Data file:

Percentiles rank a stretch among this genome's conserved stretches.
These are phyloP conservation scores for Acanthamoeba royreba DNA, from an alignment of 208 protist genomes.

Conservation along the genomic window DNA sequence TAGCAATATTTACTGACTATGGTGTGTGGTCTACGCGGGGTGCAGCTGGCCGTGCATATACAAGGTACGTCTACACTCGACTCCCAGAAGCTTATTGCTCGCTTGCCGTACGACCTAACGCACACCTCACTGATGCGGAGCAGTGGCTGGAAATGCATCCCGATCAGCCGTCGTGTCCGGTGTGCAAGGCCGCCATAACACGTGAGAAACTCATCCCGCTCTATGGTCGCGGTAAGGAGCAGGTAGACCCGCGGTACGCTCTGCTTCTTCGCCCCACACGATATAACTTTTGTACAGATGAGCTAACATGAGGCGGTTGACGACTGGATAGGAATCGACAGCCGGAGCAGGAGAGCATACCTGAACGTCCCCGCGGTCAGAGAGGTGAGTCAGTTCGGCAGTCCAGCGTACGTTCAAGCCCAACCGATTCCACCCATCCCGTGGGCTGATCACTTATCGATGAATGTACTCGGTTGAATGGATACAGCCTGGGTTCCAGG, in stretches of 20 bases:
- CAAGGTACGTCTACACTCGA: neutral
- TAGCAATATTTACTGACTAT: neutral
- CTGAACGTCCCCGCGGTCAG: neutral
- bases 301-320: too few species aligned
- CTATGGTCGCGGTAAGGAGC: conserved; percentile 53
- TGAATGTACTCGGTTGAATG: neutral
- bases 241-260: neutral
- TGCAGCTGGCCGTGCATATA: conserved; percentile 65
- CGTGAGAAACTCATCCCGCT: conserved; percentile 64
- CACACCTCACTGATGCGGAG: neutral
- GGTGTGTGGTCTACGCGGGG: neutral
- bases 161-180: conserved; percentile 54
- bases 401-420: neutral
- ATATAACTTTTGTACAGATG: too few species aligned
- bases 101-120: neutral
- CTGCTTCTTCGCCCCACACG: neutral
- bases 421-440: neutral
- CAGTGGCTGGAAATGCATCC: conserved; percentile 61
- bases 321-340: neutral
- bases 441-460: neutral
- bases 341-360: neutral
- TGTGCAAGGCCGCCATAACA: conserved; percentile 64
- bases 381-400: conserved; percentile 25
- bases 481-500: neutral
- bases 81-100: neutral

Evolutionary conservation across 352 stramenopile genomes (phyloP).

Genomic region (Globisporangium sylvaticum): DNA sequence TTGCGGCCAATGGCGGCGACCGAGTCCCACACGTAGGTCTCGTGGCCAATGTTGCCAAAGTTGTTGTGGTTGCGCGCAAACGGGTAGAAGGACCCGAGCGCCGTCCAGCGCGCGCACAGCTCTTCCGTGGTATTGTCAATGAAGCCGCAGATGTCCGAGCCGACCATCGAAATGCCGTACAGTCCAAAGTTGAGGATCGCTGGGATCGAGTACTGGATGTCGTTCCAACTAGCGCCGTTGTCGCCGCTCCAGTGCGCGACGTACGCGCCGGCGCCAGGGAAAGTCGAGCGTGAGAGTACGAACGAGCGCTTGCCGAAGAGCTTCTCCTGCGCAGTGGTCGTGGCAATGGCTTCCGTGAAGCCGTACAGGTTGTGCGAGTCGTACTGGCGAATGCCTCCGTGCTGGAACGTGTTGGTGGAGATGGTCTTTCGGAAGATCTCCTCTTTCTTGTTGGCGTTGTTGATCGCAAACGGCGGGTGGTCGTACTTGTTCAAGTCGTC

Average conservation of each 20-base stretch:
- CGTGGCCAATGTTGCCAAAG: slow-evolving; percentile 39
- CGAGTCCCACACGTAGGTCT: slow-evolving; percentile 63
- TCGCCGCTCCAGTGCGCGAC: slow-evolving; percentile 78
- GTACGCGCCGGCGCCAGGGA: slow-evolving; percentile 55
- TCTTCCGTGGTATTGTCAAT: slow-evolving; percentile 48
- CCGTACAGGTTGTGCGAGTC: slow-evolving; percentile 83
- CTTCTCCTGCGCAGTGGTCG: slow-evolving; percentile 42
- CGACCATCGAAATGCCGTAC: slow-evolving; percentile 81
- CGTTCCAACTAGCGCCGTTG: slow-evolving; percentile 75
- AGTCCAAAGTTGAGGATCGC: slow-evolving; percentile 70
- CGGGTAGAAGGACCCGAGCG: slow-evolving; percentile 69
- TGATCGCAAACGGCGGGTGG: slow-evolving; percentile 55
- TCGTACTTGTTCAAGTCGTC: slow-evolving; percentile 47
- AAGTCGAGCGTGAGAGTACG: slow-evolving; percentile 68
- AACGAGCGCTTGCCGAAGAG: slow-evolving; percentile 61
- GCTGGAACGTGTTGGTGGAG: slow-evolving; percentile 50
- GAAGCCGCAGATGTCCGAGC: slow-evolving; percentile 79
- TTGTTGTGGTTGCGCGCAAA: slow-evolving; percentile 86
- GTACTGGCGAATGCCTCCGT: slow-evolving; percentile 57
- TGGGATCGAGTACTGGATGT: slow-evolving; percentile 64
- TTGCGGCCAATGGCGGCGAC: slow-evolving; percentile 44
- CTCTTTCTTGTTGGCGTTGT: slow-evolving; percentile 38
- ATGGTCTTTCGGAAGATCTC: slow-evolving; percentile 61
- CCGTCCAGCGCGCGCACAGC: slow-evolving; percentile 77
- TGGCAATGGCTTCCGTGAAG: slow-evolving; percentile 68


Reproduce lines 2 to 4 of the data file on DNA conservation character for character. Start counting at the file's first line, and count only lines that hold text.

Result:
These are phyloP conservation scores for Acanthamoeba royreba DNA, from an alignment of 208 protist genomes.

Conservation along the genomic window DNA sequence TAGCAATATTTACTGACTATGGTGTGTGGTCTACGCGGGGTGCAGCTGGCCGTGCATATACAAGGTACGTCTACACTCGACTCCCAGAAGCTTATTGCTCGCTTGCCGTACGACCTAACGCACACCTCACTGATGCGGAGCAGTGGCTGGAAATGCATCCCGATCAGCCGTCGTGTCCGGTGTGCAAGGCCGCCATAACACGTGAGAAACTCATCCCGCTCTATGGTCGCGGTAAGGAGCAGGTAGACCCGCGGTACGCTCTGCTTCTTCGCCCCACACGATATAACTTTTGTACAGATGAGCTAACATGAGGCGGTTGACGACTGGATAGGAATCGACAGCCGGAGCAGGAGAGCATACCTGAACGTCCCCGCGGTCAGAGAGGTGAGTCAGTTCGGCAGTCCAGCGTACGTTCAAGCCCAACCGATTCCACCCATCCCGTGGGCTGATCACTTATCGATGAATGTACTCGGTTGAATGGATACAGCCTGGGTTCCAGG, in stretches of 20 bases:
- CAAGGTACGTCTACACTCGA: neutral